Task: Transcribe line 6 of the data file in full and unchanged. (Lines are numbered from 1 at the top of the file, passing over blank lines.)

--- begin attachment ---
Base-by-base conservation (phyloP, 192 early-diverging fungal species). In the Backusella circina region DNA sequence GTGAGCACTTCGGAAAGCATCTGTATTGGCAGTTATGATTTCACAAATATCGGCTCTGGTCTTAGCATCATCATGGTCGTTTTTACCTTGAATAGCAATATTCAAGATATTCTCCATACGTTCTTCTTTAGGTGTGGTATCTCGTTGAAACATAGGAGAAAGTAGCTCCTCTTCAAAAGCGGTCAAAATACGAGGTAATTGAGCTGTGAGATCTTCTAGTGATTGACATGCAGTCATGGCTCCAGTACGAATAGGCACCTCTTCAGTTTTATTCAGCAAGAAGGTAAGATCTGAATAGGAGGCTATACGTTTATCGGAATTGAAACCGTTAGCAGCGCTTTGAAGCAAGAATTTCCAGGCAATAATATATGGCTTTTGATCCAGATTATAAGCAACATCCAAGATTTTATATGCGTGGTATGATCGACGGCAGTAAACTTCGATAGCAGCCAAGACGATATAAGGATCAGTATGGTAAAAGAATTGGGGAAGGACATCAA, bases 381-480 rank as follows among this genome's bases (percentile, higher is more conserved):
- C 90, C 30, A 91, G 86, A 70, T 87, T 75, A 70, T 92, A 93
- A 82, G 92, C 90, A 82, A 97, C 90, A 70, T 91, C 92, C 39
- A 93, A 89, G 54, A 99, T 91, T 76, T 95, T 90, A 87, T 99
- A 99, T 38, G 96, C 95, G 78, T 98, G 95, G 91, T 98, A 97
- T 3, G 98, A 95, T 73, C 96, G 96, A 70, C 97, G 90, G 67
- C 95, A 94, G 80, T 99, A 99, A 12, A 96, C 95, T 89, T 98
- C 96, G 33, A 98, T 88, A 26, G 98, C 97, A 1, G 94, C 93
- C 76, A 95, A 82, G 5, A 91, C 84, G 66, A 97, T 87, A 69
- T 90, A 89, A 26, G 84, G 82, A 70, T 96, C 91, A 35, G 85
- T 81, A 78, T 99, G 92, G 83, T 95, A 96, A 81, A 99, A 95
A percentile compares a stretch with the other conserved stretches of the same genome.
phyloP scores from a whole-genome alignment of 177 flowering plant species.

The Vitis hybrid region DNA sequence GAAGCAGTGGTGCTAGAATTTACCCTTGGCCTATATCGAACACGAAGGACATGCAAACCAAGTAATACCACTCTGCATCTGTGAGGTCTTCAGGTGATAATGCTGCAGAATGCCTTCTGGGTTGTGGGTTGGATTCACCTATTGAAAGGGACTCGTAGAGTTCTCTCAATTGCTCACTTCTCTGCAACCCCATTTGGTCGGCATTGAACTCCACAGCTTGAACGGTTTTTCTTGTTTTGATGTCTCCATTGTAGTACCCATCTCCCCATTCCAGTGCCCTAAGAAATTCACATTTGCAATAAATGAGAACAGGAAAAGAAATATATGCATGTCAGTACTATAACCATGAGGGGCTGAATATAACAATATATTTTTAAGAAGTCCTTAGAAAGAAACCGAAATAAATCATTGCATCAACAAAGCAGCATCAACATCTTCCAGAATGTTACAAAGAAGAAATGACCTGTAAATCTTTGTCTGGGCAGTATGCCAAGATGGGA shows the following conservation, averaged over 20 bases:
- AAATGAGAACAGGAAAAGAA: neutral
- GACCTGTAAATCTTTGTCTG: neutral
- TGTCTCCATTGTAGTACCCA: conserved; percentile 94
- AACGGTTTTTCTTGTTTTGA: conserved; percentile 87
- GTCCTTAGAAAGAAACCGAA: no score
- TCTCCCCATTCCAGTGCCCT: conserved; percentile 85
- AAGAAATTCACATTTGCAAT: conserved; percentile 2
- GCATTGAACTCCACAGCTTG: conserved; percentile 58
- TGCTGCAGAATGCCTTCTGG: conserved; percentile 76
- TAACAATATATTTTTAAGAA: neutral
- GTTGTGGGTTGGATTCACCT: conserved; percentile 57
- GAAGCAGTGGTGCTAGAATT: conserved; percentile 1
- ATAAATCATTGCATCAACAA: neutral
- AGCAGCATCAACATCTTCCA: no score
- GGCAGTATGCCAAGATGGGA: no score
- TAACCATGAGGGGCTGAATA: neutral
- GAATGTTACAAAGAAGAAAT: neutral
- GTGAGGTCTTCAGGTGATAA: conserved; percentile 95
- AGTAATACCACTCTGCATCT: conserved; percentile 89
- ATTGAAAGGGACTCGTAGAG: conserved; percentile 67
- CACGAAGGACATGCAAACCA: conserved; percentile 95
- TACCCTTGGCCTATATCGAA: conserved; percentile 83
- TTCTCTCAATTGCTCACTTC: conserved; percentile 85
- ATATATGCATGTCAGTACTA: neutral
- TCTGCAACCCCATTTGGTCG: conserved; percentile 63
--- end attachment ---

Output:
- T 3, G 98, A 95, T 73, C 96, G 96, A 70, C 97, G 90, G 67